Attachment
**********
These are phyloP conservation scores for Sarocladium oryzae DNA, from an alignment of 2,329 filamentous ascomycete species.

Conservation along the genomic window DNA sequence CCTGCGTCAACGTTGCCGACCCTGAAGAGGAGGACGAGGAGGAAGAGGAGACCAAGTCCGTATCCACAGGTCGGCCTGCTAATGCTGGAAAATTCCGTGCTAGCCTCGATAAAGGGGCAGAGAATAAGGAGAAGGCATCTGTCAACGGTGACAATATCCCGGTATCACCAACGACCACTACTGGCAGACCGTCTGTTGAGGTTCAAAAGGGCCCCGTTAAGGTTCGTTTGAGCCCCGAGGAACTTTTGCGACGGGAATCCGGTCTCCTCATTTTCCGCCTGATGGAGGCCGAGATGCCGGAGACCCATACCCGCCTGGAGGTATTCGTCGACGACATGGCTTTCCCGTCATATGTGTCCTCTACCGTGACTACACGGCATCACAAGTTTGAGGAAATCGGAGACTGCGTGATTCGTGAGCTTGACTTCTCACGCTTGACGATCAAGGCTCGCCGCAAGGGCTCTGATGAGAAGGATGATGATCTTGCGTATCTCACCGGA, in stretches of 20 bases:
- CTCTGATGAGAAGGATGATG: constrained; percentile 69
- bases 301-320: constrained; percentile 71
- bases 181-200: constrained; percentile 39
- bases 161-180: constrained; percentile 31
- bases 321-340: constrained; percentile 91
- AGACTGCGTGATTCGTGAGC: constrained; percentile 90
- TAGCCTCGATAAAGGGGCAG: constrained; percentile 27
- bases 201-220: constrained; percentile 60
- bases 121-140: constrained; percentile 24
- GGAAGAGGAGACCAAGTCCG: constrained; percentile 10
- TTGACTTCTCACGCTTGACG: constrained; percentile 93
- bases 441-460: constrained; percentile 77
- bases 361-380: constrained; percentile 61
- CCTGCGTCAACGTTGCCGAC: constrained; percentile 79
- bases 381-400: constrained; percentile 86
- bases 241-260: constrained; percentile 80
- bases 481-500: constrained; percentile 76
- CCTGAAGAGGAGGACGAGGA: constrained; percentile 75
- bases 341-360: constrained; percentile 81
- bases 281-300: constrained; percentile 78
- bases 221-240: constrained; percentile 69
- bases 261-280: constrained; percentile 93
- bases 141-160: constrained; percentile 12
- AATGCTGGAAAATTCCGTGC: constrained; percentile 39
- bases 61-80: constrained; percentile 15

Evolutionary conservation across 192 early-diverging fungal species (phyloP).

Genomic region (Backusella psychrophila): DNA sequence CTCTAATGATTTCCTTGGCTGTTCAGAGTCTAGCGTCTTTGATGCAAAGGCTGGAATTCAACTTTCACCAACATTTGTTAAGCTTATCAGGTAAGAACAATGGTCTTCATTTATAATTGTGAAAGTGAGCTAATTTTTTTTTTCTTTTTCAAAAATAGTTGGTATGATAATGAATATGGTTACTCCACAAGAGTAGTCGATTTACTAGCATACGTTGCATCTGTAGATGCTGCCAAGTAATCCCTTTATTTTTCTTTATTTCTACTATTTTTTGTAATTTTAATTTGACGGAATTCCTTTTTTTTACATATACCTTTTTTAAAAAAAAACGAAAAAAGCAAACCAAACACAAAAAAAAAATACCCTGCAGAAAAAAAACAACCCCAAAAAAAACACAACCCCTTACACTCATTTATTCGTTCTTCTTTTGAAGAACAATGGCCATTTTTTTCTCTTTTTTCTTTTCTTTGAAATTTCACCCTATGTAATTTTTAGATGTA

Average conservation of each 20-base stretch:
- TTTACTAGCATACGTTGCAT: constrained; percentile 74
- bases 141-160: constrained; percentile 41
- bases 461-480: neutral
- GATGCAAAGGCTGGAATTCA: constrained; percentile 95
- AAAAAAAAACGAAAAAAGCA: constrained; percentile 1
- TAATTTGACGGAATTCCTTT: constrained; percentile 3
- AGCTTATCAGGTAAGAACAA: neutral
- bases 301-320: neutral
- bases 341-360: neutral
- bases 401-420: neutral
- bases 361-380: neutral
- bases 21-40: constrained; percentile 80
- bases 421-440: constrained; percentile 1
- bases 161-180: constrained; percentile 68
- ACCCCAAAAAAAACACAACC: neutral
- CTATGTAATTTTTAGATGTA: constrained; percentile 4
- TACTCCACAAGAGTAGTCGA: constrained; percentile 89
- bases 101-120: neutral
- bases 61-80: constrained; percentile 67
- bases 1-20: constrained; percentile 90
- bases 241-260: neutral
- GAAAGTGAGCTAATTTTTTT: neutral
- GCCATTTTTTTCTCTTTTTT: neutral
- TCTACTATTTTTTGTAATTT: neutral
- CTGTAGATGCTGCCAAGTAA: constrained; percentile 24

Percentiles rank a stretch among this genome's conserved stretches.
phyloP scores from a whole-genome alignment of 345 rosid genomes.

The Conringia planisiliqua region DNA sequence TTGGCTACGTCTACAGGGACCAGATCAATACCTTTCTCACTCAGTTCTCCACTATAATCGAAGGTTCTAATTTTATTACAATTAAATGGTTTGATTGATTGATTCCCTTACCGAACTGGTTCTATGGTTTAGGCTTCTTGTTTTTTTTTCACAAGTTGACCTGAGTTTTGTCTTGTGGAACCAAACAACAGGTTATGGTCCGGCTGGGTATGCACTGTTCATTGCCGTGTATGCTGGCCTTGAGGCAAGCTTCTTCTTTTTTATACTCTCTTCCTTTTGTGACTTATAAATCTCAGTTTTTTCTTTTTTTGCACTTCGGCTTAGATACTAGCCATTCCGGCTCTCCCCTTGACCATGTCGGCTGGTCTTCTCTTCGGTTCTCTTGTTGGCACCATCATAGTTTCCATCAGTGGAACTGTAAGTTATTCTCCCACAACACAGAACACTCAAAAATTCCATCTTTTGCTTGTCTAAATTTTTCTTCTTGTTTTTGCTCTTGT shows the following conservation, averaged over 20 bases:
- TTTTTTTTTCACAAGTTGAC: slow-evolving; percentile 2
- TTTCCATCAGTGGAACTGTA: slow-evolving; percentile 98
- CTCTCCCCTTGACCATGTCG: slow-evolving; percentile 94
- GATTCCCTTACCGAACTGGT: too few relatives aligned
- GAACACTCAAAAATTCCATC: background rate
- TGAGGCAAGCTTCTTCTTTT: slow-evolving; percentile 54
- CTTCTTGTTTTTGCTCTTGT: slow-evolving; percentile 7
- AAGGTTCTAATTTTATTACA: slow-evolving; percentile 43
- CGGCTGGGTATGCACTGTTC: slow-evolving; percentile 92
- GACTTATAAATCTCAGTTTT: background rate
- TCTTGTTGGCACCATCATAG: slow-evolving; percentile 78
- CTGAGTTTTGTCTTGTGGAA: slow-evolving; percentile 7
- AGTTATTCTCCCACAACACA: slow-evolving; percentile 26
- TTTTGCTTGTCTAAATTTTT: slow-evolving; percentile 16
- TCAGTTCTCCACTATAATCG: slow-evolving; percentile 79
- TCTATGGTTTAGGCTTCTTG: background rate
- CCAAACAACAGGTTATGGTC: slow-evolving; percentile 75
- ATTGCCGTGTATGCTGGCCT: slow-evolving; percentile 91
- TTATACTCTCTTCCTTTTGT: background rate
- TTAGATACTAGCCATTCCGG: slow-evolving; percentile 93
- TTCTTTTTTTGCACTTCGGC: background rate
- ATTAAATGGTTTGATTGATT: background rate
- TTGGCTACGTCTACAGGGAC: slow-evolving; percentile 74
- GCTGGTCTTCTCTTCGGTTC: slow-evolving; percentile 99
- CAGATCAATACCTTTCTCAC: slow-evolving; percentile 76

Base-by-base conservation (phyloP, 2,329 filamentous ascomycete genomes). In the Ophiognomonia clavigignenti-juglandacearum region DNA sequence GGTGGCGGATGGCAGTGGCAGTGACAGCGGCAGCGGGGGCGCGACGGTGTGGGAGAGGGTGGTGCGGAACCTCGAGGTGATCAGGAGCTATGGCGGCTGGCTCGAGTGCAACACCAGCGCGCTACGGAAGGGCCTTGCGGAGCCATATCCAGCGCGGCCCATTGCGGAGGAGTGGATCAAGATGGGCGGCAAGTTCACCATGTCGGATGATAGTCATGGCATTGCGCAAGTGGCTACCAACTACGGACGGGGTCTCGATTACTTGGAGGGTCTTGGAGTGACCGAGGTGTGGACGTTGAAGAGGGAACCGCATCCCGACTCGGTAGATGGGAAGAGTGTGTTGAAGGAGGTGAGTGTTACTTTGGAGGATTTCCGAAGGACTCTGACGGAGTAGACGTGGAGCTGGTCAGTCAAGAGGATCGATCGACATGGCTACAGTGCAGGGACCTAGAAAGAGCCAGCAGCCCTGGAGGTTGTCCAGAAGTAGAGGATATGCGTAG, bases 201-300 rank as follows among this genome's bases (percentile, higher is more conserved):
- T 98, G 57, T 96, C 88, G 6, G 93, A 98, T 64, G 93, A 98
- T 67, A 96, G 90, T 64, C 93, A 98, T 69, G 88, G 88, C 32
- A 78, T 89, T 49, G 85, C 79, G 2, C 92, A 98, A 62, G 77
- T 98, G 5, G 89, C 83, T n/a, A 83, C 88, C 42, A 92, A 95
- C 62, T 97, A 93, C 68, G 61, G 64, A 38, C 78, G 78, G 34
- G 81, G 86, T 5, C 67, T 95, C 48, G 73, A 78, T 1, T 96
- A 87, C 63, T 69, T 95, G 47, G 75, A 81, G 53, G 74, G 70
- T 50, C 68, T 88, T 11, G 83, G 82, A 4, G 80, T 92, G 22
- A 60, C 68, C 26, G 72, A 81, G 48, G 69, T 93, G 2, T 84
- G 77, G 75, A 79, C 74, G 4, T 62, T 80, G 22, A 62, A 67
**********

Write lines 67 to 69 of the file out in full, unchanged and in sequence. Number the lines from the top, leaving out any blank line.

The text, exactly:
- CGGCTGGGTATGCACTGTTC: slow-evolving; percentile 92
- GACTTATAAATCTCAGTTTT: background rate
- TCTTGTTGGCACCATCATAG: slow-evolving; percentile 78